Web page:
History of Sextupole Calibration Runs
Voltages Measured on 9/23/2003

Analysis of Data Taken 10/28/2002, 9/17/2003 and 9/28/2003

3 October 2003

The beam-based calibration of the 76 sextupole magnets proceeds by bumping the beam (t1.b1. positrons) in each sextupole and measuring the horizontal and vertical tune change for two settings of the sextupole strength. The program which does this is [cesr.dcs.sext]sex_multipole.exe. A complete run takes about 90 minutes, if there are no interruptions. The present version of the program does no sweeping of either the bump setting or the sextupole setting to avoid hysterisis effects. User-controlled parameters of the calibration run are the choice of which sextupoles to calibrate, the range over which the sextupole current is varied and a limit on the maximum tune excursion. The latter can be important to avoid crossing resonances during the calibration. For example, the conditions of 9/17/03 and 9/28/03 had a horizontal synchrobetatron resonance at 213 kHz. So before running the the horizontal tune was moved to 220 kHz and the tune change limited to 5 kHz. Restricting the current range of the sextupole can also help to avoid beam loss during the calibration.

Phase measurements can be used by the program which analyzes the raw calibration data ([cesr.dcs.sext]anal_sex_multipole.exe) to improve the accuracy of the calibration by providing more accurate calculation of the beta function (as opposed to assuming the design value.) The phase measurement must be taken just prior to the calibration run, and CESRV is then used to produce a digested file for use by the analysis program.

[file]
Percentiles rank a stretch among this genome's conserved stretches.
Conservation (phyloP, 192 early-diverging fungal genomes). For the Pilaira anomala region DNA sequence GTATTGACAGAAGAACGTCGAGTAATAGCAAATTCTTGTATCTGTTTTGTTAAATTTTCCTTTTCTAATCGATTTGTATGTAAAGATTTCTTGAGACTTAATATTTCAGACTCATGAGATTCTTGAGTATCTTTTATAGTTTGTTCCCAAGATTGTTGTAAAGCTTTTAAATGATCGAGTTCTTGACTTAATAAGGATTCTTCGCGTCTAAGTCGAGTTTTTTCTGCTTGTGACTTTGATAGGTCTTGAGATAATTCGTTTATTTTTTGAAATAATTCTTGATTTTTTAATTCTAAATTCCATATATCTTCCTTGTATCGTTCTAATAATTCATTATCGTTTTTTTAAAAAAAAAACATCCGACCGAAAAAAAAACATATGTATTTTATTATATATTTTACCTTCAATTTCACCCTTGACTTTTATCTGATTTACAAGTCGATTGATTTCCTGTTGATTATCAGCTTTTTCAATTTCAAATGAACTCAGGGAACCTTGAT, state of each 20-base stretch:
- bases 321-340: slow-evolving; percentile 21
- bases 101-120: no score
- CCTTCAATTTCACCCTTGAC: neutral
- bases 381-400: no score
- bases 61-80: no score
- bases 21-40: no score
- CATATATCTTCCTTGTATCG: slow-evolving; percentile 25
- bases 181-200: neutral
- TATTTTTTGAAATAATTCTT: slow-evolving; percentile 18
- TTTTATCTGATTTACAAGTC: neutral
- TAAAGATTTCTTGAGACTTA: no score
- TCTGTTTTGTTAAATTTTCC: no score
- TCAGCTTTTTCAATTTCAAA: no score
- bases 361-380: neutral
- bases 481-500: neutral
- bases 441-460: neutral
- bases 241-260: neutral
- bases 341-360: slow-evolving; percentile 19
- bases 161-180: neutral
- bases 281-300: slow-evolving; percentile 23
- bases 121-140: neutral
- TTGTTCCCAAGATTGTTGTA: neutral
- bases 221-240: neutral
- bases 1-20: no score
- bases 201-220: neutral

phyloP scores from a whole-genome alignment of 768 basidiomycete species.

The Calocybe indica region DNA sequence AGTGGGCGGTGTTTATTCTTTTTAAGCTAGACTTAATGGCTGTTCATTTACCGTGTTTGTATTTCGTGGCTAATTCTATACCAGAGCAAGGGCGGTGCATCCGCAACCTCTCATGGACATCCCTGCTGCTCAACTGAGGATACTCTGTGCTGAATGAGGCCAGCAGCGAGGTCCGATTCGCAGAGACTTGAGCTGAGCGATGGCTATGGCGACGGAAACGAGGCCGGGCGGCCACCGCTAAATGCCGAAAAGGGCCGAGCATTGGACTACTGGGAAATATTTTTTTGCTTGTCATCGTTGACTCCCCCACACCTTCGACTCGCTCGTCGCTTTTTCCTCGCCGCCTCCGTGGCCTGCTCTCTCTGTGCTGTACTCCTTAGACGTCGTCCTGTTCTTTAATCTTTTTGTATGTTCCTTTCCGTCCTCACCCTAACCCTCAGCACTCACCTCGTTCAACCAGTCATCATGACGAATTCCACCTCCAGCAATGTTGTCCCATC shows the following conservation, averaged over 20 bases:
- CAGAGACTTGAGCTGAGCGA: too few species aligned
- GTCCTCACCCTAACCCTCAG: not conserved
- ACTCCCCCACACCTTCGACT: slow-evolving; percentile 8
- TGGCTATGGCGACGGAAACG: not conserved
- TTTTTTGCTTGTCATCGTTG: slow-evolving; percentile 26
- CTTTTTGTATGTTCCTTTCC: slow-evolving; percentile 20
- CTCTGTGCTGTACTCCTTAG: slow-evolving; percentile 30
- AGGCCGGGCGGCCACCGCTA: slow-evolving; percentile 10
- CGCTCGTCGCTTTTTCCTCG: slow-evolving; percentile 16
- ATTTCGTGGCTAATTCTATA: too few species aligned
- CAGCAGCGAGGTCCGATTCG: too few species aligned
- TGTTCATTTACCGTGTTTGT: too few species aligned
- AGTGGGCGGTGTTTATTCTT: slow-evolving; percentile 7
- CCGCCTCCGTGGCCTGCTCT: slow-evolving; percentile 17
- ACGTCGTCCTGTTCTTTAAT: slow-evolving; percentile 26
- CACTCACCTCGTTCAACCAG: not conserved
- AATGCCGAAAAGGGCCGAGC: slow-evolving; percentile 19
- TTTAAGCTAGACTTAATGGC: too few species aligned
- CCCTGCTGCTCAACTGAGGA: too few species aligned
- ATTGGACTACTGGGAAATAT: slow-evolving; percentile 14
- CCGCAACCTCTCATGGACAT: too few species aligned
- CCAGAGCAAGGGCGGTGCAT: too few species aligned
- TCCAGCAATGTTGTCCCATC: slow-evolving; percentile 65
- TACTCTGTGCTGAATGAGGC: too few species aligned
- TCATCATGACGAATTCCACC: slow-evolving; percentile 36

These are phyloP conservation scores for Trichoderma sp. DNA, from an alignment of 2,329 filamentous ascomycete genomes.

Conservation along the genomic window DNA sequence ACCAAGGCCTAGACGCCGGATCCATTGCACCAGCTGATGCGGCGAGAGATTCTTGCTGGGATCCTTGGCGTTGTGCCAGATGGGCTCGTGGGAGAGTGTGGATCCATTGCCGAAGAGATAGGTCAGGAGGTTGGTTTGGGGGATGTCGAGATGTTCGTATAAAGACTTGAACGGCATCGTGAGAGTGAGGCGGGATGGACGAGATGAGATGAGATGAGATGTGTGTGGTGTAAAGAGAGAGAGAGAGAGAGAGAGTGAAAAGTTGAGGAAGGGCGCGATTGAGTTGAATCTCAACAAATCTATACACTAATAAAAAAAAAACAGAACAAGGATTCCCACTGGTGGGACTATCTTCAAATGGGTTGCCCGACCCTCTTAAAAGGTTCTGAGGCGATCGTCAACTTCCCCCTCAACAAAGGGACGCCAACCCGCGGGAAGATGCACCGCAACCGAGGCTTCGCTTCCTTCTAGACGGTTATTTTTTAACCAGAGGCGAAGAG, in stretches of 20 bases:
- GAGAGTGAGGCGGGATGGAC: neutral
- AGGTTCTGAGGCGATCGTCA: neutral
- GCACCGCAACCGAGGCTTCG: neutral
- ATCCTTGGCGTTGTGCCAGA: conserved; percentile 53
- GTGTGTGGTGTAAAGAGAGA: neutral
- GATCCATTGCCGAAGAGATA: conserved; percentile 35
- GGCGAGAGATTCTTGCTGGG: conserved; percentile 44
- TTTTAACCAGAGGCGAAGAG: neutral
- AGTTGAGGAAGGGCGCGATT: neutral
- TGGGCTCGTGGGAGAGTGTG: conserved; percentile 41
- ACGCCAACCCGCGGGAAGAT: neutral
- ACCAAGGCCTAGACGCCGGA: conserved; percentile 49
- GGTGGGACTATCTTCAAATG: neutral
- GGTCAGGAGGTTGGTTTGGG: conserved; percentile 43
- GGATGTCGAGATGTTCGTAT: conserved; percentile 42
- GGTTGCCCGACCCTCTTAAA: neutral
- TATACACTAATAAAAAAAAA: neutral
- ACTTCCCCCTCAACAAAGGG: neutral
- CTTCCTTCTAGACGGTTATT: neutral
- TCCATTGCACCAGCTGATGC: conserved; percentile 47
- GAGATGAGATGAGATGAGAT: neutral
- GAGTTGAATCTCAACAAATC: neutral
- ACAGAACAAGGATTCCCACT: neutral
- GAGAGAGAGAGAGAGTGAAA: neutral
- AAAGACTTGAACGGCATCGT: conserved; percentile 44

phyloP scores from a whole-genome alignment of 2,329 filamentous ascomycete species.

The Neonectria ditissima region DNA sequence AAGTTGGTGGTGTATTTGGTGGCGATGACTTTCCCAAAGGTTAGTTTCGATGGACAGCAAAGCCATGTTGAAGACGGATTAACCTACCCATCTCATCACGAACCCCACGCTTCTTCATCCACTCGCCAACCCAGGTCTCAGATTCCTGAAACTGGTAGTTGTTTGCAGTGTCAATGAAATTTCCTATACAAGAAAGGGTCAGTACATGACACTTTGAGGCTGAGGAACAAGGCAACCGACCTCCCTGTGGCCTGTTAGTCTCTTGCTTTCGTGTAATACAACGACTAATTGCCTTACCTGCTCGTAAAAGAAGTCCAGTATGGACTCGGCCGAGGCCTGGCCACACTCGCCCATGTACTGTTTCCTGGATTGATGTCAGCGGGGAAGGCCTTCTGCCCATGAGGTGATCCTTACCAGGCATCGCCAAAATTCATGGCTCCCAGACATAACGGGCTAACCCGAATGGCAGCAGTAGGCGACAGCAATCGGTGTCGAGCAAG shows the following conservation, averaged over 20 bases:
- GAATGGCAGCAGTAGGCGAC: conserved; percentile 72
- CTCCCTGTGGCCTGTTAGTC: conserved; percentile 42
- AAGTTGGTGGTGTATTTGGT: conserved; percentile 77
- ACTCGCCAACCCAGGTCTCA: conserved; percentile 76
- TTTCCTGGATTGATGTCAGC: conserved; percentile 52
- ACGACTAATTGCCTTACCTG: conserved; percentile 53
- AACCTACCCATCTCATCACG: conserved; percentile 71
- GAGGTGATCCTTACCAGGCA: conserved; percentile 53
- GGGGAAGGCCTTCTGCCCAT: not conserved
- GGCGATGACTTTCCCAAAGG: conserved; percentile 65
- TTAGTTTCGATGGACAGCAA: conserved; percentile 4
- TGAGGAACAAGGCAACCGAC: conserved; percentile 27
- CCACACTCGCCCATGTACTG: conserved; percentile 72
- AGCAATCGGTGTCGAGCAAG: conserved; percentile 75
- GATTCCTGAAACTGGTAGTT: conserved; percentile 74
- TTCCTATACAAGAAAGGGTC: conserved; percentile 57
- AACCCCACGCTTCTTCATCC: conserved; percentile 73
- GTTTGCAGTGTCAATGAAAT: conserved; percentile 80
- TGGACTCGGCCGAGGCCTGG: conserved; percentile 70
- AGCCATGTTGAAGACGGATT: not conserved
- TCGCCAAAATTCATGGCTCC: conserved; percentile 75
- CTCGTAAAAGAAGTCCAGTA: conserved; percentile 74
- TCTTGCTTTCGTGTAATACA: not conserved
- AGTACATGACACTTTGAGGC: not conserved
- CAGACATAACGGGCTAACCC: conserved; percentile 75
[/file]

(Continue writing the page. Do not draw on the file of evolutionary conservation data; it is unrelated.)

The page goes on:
The three calibration runs presented here have the following characteristics:
  • 1) 10/28/2002
    Beam energy Upsilon 2S (5.012 GeV). CSR save set 86287. Range +-1000 cu.
  • 2) 9/17/2003
    1.9 GeV. Range +-500 cu. CSR save set 91896. The sextupole currents were those of the design lattice. Sextupole number 85 (14E) was was wired backward during this calibration, as shown by its calibration factor of approximately -1.
  • 3) 9/28/2003
    1.9 GeV. Range +-250 cu. CSR save set 92264. No phase measurement was available for this data. The sextupole currents were those optimized on positron injection. Despite the restricted range of sextupole current used for the calibration, the beam was lost quite a few times during this calibration run, resulting in missing calibration data for some sextupoles.
All of these tune measurements were done using the faster tune measurement algorithm (see 9/22/2003), which is known to be problematic at 1.9 GeV.

On 9/23/2003 the voltages across all the sextupoles were measured for a uniform set value of 1000 cu. The distribution of these values show that the power supply fluctuations are about 2.5% rms. Subsequent investigation of a few power supplies which exhibited the most anomalous voltage values showed that these did not exhibit similarly anomalous current values. The variation in the beam-based measurements of 10-20% show that accuracy of the measurement method itself dominates the results.

Suggestions for improving this calibration procedure are:
  • Use slower, more accurate tune measurement algorithm as implemented in XIMES on 9/22/2003 (done 10/3/2003 by DCS)
  • Sweep through bump settings to avoid hysterisis effects. Make sure the bump is zeroed after use.
  • Sweep through sextupole current settings to avoid hysterisis effects.
  • Include a correction for the tune change due to chromaticity, since the introduction of bumps changes the orbit and hence the path length. Such a correction may not be easy, since the chromaticity may not be well known or easily measurable.
  • Measure the sextupole strength by varying the RF and using the dispersion to create displacement in the sextupoles, rather than using the hysterisis-plagued bump method.

Creation date: 10/06/03.